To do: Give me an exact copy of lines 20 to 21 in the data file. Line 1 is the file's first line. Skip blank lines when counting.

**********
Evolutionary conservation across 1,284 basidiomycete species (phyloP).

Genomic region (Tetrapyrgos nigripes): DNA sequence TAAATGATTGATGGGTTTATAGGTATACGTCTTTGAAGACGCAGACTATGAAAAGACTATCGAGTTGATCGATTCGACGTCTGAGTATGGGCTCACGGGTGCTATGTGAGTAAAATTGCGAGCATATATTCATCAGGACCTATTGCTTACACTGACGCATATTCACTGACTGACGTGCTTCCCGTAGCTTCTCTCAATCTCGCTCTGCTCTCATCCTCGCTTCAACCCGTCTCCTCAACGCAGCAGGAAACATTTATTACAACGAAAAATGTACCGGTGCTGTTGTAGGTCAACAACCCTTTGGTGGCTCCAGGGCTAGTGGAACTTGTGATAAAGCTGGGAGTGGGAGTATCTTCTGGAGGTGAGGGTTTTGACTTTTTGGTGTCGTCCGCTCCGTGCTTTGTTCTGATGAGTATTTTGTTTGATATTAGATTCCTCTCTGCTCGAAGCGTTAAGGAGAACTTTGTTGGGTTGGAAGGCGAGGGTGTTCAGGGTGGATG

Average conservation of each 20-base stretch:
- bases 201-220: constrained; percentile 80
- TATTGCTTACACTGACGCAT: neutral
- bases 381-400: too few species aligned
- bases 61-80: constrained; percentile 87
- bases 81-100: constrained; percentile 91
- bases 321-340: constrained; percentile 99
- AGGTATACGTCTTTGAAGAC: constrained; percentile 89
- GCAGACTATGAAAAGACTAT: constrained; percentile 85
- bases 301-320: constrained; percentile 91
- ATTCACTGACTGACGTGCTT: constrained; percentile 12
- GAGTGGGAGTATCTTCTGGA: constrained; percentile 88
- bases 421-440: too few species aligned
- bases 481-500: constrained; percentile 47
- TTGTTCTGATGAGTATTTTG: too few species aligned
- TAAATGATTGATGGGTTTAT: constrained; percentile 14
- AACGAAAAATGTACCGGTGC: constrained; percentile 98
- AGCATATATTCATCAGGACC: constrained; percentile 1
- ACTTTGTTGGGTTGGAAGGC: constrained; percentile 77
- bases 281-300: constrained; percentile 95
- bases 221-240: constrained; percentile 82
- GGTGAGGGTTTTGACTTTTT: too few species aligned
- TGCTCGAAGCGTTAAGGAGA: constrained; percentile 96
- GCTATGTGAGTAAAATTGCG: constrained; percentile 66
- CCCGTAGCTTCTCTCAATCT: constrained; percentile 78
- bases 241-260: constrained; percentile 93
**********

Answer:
- AGCATATATTCATCAGGACC: constrained; percentile 1
- ACTTTGTTGGGTTGGAAGGC: constrained; percentile 77